And the lack of a COLA is not necessarily always the biggest culprit. Sometimes it is you! It doesn't have to be, but we all know people who have blown their DROP by taking pre-mature distributions (withdrawals) without any thought or concern to the tax implications or future needs. They (or their "advisor") didn't know or give proper guidance in respect to which accounts and assets to withdraw from first. Pre-50, 55, and 59 ½ rules are important considerations and working with someone who knows these rules is a must.

Big Worries

Smart vs. not so smart? -> taking money out of your DROP to buy that RV, paying off a mortgage or other debt, buying that fancy car, toy, whatever, not to mention divorces, quadros, IRS issues, and the list goes on and on to even no reason other than they just wanted the money in their hands so to say. And, realistically you may want to or need to work a second career for a while to pay for healthcare costs or until Social Security kicks in etc. All these are addressed in your plan. The battle between "Wants and Needs" is often difficult. Can you afford to do those things without seriously risking putting a major dent in your financial security and future? We plan for them ahead of time and sometimes the answer is a resounding "yes", other times, perhaps not. There are also smart and tax-efficient ways to pay down debt and "not so smart" ways – which would you prefer, more money in your pocket or a chunk of your money going one way to the IRS? It's a rhetorical question, but as the old saying goes, "failing to plan is planning to fail". There is also "plans are one thing, planning is everything."

Do I still have your attention? If so, you may have noticed I really haven't touched upon the investment side of the equation. 457 fixed accounts may pay you 3.5% TODAY, but they are fixed (NO COLA) and may still be at 3.5% (or lower) in 10 years. Expenses aren't fixed so why should your income be? Your pension may not have a COLA, but if there were a way that your DROP and other retirement assets could have a COLA, wouldn't you want to know how?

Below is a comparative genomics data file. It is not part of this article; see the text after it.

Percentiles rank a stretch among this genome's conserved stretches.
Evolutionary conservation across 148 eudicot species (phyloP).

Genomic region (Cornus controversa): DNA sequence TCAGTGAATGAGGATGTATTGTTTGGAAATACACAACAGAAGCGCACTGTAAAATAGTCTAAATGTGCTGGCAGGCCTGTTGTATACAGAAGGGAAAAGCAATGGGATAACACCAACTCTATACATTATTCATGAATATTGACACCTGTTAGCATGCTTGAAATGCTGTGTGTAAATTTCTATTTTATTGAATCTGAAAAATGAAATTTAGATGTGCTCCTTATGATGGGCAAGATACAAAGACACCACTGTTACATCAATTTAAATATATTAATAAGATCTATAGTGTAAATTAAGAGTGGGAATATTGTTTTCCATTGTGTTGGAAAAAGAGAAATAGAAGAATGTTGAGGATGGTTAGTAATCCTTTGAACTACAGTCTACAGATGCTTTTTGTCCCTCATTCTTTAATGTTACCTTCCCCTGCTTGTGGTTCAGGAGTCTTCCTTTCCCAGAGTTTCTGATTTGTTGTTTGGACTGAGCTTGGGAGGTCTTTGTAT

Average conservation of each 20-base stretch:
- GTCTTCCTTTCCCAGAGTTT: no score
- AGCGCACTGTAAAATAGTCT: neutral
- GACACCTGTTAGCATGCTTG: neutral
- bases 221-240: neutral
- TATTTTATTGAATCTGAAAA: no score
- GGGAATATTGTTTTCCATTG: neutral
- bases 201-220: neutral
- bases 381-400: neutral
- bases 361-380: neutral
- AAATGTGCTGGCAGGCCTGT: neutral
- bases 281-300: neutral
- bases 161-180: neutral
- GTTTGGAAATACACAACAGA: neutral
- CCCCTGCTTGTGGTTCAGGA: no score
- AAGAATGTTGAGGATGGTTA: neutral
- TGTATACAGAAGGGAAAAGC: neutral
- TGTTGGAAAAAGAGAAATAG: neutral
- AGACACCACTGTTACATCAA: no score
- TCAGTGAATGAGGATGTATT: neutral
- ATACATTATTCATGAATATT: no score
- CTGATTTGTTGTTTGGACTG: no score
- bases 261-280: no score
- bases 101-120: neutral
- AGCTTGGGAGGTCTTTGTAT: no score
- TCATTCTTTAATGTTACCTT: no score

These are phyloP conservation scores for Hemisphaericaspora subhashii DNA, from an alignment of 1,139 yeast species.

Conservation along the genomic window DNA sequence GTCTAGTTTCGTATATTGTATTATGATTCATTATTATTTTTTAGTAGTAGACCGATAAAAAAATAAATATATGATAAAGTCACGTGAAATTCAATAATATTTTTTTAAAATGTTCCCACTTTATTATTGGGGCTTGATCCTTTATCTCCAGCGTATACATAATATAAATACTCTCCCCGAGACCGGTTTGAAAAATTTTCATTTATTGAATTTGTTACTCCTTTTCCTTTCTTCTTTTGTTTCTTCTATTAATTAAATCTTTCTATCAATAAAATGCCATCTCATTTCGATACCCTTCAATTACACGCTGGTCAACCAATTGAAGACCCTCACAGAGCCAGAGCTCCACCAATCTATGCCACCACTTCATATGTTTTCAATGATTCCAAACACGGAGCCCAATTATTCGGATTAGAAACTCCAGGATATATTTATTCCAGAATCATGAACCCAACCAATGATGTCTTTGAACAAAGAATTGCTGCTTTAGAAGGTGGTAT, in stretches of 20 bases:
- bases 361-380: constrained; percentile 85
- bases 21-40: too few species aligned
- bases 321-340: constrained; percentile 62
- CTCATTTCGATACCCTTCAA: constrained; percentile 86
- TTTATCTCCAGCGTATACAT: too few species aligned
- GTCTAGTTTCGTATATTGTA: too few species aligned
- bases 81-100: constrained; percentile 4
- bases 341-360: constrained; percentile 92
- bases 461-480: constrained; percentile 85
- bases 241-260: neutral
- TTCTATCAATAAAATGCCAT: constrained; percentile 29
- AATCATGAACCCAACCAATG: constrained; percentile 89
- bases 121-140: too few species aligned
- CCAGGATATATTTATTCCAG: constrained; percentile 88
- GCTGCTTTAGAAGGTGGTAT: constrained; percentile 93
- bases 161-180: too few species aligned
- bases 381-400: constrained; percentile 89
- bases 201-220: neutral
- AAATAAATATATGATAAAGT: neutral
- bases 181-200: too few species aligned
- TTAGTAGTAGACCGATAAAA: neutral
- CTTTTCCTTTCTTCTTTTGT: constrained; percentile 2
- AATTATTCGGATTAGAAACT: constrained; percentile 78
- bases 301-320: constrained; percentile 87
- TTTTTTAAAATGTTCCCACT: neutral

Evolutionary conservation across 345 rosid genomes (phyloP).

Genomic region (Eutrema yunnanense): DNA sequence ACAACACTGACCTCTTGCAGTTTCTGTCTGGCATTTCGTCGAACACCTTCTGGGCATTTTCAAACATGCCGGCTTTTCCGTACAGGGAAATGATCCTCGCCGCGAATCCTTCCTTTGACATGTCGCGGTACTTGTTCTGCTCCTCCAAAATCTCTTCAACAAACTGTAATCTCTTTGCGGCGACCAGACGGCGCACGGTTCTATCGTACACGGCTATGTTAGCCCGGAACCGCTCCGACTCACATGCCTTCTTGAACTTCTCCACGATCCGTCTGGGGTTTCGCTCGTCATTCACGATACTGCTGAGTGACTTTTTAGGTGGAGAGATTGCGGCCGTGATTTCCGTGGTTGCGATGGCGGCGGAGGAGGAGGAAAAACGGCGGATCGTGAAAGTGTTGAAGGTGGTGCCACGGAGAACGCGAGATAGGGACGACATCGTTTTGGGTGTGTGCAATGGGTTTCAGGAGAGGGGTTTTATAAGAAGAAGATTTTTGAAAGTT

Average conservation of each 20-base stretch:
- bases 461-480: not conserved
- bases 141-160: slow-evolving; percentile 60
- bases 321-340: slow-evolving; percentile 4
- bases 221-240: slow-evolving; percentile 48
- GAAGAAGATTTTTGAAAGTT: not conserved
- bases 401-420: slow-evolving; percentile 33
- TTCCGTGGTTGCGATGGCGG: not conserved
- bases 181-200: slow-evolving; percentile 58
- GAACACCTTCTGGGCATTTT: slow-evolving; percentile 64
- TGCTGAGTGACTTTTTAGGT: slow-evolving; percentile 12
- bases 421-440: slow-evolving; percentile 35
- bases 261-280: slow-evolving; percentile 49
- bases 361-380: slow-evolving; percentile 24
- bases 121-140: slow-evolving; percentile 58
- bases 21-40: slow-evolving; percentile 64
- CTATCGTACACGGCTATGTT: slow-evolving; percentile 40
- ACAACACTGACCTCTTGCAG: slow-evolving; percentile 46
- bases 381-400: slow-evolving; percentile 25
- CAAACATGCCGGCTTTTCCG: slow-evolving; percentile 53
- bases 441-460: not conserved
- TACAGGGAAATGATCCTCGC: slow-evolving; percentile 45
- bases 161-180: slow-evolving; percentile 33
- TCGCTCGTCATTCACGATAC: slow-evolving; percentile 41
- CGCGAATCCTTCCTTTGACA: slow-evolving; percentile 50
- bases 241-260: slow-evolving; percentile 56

We employ a "10% COLA/ rising income strategy" for many clients in need of current income and/or future income whereby year one you are receiving an initial 3.5% dividend, but instead of being fixed, it grows at 7-10% a year. That is a nice COLA! At this rate, the income you derive from your DROP/other retirement assets doubles every 7-10 years or so thereby helping you combat the effects of inflation and no COLA. For example, on $500,000 3.5% = $17,500 in year one or $1,458/mo. At a 10% dividend growth rate, your $17,500 initial dividend income could grow to over $34,102/yr or $2,842/mo by year 7 and so forth! Obviously, this is only one strategy and we review all these and more in person with our clients.

In summation, the lack of a COLA is not the end of the world. However, knowing how your "second half of life" financial plan and retirement future look in a "No COLA" world is vital before you retire – not 10 years into retirement. However, even those already retired should have a plan as it is never too late. Mapping a plan to address no COLA and the inflation effects over time is critical to making sure you can retire with more peace-of-mind, maybe being able to sleep better at night, and not work unless you WANT to – not because you HAVE to.

The first half was for them – the second half should be for you so you can retire one day and truly be able to say "so long tension – hello pension!" Stay safe!

About the Author

Mark Burnam is the State of Florida Financial Advisor/Director of Marketing and Client Services for The Second Half Team at C/F/R Financial LLC -- an alliance of Cross, Fernandez, and Riley CPA LLP. Proactively guiding first responders and more at 79+ departments and agencies from Ocala to South Beach better plan and prepare for retirement and their "second half of life". For more information or answers to some of your questions please email me at

P.S. Previous article links are also located on our website or just email me.

Editor's Note: At the Ready exists to give a voice to responders everywhere. We believe that the information shared through At the Ready, by responders to other responders, benefits the entire responder community. We know too that information shared by others can be just as useful. In the case of this article series, the information shared will help the responder community be more prepared for the day when you turn in your badge and gun, or take-off and hang-up the turn-out gear for the last time. We asked Mark Burnam, State of Florida Financial Advisor/Director of Marketing and Client Services for "The Second Half Team" at C/F/R Financial LLC, to write about strategies you can take to ensure more peace-of-mind when that day comes.